The length of the forecast horizon has two repercussions. First, one must consider how many models to build for estimating PDs throughout the forecast. For example, it may be determined that a portfolio warrants one model for year 1, a second model for years 2 to 3, and a third model for years 3+. Second, one should consider how far into the forecast horizon to use models. Given the impacts of model risk, along with onus of maintaining multiple models, perhaps PDs for a horizon greater than seven years would be better estimated by drawing a value from some percentile of an empirical distribution.

Comparatively speaking, bank risk managers may find it somewhat less difficult to estimate LGDs, especially if collateral values are routinely updated and historical recovery rates for comparable assets are readily available in the internal accounting systems. That said, IFRS 9 requires an accounting LGD, so models will need to be developed to accommodate this, or a process will have to be defined to convert an economic LGD into an accounting one.

Projecting EADs is similarly challenging. Loan amortization schedules generally provide a valid starting point, but unfortunately they are only useful for installment loans. How does one treat a revolving exposure? Can one leverage, and tweak, the same rules used for CCAR? In addition, embedded options have to be taken into account. There’s no avoiding it: estimating EADs calls for advanced financial modeling.

As mentioned above, there are differences between the requirements of IFRS 9 and those of other regulatory requirements (e.g., CCAR). As a result, the models that banks use for stress testing or other regulatory functions cannot be used as-is for IFRS 9 reporting. Bank risk managers will have to decide, then, whether their CCAR models can be adapted with relatively minor modifications. In many cases they may conclude that it makes more sense to develop new models. Then all the protocols and practices of sound model design and implementation come into play.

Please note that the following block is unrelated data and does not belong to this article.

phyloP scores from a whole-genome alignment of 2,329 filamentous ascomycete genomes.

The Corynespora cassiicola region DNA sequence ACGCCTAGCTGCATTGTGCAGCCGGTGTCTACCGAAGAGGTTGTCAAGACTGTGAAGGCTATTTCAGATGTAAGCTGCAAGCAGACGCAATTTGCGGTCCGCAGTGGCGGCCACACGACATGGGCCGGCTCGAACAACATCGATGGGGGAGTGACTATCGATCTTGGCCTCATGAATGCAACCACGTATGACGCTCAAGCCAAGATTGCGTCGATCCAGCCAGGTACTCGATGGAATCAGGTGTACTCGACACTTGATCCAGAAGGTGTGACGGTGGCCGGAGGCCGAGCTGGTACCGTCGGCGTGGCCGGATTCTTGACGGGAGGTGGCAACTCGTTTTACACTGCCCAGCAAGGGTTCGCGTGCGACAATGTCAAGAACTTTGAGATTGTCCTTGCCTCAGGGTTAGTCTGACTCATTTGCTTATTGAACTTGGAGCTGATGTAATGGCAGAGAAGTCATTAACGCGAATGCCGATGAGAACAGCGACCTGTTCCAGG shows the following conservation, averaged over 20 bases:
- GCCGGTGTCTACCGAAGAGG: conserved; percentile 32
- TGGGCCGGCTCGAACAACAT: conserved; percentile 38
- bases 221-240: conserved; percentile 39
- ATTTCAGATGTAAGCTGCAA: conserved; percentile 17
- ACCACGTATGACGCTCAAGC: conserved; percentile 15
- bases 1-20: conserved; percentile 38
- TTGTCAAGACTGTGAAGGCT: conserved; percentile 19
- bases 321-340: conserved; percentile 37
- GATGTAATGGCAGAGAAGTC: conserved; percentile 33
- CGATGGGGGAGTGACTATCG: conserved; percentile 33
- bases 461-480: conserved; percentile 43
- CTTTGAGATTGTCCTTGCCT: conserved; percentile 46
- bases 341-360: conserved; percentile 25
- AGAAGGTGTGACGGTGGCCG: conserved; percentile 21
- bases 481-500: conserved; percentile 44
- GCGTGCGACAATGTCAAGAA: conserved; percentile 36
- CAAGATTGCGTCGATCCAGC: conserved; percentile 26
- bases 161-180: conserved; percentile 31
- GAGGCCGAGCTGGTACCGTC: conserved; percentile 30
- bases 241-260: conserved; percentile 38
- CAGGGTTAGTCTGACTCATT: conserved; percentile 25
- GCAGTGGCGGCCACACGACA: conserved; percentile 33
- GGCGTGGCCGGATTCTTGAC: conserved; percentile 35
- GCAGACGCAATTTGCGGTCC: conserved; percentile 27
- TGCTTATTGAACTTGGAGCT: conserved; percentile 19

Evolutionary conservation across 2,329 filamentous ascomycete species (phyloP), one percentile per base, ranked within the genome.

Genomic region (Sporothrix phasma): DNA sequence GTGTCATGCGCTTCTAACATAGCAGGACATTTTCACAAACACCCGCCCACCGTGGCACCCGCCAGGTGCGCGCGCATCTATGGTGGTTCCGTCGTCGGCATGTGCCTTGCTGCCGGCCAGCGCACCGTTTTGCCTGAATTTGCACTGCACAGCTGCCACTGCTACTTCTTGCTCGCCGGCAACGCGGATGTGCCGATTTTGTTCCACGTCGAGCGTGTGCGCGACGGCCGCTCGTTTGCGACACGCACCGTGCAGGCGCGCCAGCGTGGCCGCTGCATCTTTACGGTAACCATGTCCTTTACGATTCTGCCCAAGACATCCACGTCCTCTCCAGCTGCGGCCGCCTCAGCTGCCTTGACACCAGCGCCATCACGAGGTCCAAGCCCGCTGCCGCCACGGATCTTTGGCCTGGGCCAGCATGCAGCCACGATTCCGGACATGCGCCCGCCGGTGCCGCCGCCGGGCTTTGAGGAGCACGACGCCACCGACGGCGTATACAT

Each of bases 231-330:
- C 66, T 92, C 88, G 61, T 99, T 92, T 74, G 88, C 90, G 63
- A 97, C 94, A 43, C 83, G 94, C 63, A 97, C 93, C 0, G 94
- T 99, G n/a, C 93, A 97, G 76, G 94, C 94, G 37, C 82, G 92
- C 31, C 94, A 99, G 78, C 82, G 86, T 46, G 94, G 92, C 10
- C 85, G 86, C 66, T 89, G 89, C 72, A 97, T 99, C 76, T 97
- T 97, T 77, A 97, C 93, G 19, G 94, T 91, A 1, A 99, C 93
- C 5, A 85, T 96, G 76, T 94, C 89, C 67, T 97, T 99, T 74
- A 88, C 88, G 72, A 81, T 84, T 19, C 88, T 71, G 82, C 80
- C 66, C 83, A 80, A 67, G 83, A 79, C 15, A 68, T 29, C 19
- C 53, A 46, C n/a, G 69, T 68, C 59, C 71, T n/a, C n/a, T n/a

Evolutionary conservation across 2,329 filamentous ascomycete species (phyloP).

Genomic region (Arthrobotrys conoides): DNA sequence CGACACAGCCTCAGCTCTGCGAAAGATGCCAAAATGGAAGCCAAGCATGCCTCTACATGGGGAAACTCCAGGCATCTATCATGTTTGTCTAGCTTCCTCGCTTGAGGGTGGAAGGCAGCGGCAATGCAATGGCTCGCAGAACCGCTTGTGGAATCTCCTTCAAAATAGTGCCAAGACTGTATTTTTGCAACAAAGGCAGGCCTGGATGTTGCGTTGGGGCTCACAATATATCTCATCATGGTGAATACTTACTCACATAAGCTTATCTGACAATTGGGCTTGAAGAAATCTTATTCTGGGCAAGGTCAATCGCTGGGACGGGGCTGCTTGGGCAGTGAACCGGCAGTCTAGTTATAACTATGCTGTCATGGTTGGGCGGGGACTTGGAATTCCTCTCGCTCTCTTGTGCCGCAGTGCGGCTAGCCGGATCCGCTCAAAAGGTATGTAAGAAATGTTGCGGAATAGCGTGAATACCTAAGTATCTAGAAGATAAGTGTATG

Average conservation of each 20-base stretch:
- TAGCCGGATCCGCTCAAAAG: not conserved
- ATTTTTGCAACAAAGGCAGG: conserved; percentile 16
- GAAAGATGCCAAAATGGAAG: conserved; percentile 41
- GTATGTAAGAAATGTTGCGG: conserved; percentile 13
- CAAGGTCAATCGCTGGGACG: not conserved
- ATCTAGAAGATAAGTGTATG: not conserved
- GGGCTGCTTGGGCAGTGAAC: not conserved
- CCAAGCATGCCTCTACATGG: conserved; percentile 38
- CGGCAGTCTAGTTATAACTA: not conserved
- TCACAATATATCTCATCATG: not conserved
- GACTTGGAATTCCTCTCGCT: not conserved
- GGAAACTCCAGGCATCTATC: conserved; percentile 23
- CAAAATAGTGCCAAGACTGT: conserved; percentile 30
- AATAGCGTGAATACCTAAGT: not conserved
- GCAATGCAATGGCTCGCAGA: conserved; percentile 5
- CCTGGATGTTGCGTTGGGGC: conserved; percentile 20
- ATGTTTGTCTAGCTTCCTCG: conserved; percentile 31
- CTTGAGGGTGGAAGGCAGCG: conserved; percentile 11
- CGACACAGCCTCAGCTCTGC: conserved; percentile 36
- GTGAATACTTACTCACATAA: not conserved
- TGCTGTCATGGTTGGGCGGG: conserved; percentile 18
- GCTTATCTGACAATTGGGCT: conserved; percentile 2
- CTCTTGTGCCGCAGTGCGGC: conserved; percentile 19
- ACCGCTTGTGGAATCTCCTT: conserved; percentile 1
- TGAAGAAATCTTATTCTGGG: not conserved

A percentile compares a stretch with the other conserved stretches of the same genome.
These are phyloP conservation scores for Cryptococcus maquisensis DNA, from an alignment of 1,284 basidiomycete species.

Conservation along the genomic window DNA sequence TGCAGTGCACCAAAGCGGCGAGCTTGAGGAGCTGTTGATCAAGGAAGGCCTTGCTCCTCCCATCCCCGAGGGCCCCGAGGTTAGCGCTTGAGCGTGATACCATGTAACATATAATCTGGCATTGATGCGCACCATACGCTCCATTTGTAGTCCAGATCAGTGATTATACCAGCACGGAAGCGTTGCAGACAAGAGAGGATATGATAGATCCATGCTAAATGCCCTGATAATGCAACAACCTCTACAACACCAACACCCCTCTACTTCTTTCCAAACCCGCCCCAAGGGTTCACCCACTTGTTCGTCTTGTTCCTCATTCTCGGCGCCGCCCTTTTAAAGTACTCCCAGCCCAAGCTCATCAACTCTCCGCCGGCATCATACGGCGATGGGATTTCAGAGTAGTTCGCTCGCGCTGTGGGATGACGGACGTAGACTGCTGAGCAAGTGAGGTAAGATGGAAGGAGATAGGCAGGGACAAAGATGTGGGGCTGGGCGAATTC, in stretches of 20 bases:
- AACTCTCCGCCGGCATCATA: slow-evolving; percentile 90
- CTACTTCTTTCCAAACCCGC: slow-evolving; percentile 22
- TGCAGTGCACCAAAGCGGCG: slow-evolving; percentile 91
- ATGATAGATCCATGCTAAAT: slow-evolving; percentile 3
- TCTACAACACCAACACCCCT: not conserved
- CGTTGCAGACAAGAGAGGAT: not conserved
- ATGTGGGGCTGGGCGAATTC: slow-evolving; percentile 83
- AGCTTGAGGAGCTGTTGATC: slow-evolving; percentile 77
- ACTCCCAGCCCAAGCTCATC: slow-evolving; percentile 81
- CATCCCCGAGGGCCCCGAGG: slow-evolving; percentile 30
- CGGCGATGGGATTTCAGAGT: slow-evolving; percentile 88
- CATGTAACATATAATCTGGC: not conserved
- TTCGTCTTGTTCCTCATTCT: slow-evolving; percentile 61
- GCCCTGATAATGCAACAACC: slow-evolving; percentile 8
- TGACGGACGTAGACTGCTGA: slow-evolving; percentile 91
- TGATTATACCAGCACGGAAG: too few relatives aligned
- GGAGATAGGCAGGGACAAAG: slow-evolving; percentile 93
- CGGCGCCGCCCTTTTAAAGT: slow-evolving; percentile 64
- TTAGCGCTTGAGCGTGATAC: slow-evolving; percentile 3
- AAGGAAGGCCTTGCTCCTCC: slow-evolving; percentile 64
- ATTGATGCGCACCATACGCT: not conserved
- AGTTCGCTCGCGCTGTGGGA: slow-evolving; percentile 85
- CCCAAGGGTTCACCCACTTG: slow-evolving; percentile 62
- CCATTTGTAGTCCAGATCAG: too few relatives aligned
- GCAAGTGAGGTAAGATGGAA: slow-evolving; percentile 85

Of course, it is also important to explain the conceptual basis and present the supporting evidence for PD, LGD, and EAD estimates to senior management—and to have the documentation on hand in case independent auditors or regulatory authorities ask to see it.

In short, given PD, LGD, and EAD, it’s a trivial matter to calculate expected credit losses. But preparing to comply with the IFRS 9 standard is serious business. It’s time to marshal your resources.

IFRS 9: Classifying and Staging Financial Assets

Under IFRS 9, Financial Instruments, banks will have to estimate the present value of expected credit losses in a way that reflects not only past events but also current and prospective economic conditions. Clearly, complying with the 160-page standard will require advanced financial modeling skills. We’ll have much more to say about the modeling challenges in upcoming posts. For now, let’s consider the issues involved in classifying financial assets and liabilities.

The standard introduces a principles-based classification scheme that will require banks to look at financial instruments in a new way. Derivative assets are classified as “fair value through profit and loss” (FVTPL), but other financial assets have to be sorted according to their individual contractual cash flow characteristics and the business model under which they are held. Figure 1 summarizes the classification process for debt instruments. There are similar decisions to be made for equities.

The initial classification of financial liabilities is, if anything, more important because they cannot be reclassified. Figure 2 summarizes the simplest case.

That’s only the first step. Once all the bank’s financial assets have been classified they have to be sorted into stages reflecting their exposure to credit loss:

  • Stage 1 assets are performing
  • Stage 2 assets are underperforming (that is, there has been a significant increase in their credit risk since the time they were originally recognized)
  • Stage 3 assets are non-performing and therefore impaired

These crucial determinations have direct consequences for the period over which expected credit losses are estimated and the way in which effective interest is calculated. Mistakes in staging can have a very substantial impact on the bank’s credit loss provisions.

In addition to the professional judgment that any principles-based regulation or accounting standard demands, preparing data for the measurement of expected credit losses requires creating and maintaining both business rules and data transformation rules that may be unique for each portfolio or product. A moderately complex organization might have to manage hundreds of rules and data pertaining to thousands of financial instruments. Banks will need systems that make it easy to update the rules (and debug the updates); track data lineage; and extract both the rules and the data for regulators and auditors.

IFRS 9 is effective for annual periods beginning on or after January 2018. That’s only about 18 months from now. It’s time to get ready.

IFRS 9 Figure 1

IFRS 9 Figure 2